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The House That Jack Built, Kitsymenie Island


Carolyn Pratt spent summers as a young girl with her family on Mudlunta Island just a pebble's toss away from Kitsymenie Island.

The island next door came up for sale when their cottage burned down in a fire in 1985. Carolyn and her husband, Geoffrey, then living in Montreal, bought the property with help from her family to start a new chapter of island life.

 

There was just one hitch. The Pratts' children asked them to change the name of the island when they were told the native translation for Kitsymenie: "All Who Dwell Here Speak the Truth."

Of course, the name remained, Carolyn said with a laugh from the cottage's wraparound porch offering sweeping views of the Admiralty Group. Family and friends gather here at the cozy century-old retreat called 'The Nest' with pine floors and a pink granite fireplace.

"This is a happy place," said Carolyn of her island retreat known as 'The House That Jack Built.' Jack McMurchy, of Gananoque, purchased the island for $150 in 1894. His mason literally broke the moulds he designed to build the home, so it is indeed one of a kind.

The Pratts, of Kingston, return every spring to 'The Nest'. A symbol of family sits by the cottage's front door. The cedar totem pole is the work of carver cousin Robert Orr, of Lemon Island, and brainchild of the Pratts' grandson Jonathan who decided at the age of 10 to design the pole with animals representing each family member. Orr is the brother of Mudlunta Island's David Orr.

 

The Pratts are members of the foundation that oversees Half Moon Bay services at nearby Bostwick Island. Parishioners have gathered at the crescent-shaped cove every summer since 1887. Today they arrive in power boats, sail boats, and Zodiacs for Sunday services in July and August to worship on the water in what is billed as the 'World's Tallest Cathedral.'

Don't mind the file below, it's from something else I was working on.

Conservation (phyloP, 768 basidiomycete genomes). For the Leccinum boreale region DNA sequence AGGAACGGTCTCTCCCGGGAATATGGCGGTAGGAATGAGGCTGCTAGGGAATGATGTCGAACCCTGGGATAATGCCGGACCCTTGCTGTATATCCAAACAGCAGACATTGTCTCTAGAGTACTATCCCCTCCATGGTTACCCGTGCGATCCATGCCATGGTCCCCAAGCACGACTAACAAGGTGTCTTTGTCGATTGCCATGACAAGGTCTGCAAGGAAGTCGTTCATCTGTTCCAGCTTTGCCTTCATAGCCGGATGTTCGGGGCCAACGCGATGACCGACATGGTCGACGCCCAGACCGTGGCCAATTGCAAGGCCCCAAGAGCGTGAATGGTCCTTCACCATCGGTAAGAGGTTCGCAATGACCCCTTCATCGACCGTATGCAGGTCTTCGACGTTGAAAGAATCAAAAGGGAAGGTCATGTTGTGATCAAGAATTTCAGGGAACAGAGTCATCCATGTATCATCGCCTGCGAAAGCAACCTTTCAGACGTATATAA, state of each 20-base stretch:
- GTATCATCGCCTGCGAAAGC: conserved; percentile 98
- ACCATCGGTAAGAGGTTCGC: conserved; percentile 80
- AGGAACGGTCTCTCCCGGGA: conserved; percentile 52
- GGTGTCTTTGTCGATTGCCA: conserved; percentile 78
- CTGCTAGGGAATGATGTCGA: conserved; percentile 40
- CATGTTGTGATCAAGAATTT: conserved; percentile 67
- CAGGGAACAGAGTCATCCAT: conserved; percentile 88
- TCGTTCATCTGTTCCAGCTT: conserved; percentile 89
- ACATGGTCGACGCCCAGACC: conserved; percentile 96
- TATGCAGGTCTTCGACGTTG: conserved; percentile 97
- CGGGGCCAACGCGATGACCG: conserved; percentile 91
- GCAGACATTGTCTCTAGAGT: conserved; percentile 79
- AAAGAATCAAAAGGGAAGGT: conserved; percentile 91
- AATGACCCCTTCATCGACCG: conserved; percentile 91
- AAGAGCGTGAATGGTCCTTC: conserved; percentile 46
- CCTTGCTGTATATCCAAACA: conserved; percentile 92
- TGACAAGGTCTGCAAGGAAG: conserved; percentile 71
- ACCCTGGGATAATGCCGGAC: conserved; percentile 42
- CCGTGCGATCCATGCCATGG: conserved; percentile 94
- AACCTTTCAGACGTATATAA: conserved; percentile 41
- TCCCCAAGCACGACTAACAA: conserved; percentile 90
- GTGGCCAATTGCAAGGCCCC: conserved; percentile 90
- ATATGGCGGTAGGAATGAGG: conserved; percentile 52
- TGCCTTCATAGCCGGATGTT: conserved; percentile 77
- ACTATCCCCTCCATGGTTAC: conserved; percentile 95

Kitsymenie Island, was first named Island 16 by British surveyors in 1873, when it was valued at $15. The one-acre island has three cottages: The Nest, the main cottage, the Roost or Relatives' Roost atop a hill at the centre of the island and the Perch, aptly perched on a rocky bluff overlooking the River.

The Roost is a prefab home that was raffled off at Toronto's Canadian National Exhibition 1945. A previous owner won it and relocated his prize to this prized property in the middle of the St. Lawrence.

By Kim Lunman, kimlunman@thousandislandslife.com

Kim Lunman is the owner and publisher of Island Life Magazine (http://www.islandlifemag.ca) based in Brockville, Ontario. Kim's  2012 magazine,will be distributed in May in local newspapers in eastern Ontario and northern New York.  A special Islander Edition will be on sale in local book stores in both the United States and Canada in the summer.  This article was originally published in the 2011 edition of Island Life Magazine under the title “The House that Jack Built”.  This reprint presents additional photographs.  

Kitsymenie Island was featured on the 2009 Thousand Islands Watershed Land Trust’s house and garden tour.  Its history charmed the appreciative audience.  Carolyn Pratt’s cousin and neighbour, Robert Orr’s wood carvings were featured in June, 2011 TI Life’s  Robert Orr’s Knives and Wood…

  • Kitsymenie Island  in the Admiralty Group near Gananoque. (K Lunman)

    Kitsymenie Island in the Admiralty Group near Gananoque. (K Lunman)

  • Kitsymenie Island boat keys. (K. Lunman)

    Kitsymenie Island boat keys. (K. Lunman)

  • "The Perch." (K. Lunman)

  • The Roost, a prefab cottage, was won by a previous owner at Toronto's CNE in 1945.

    The Roost, a prefab cottage, was won by a previous owner at Toronto's CNE in 1945.

 

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Sue Saiter
Comment by: Sue Saiter ( )
Left at: 11:03 AM Thursday, December 15, 2011
What fun to see this article about our neighbor during the summer. I learned more about the island and it's history and loved seeing the pictures. Great article and hello to the Pratts from the Saiters.

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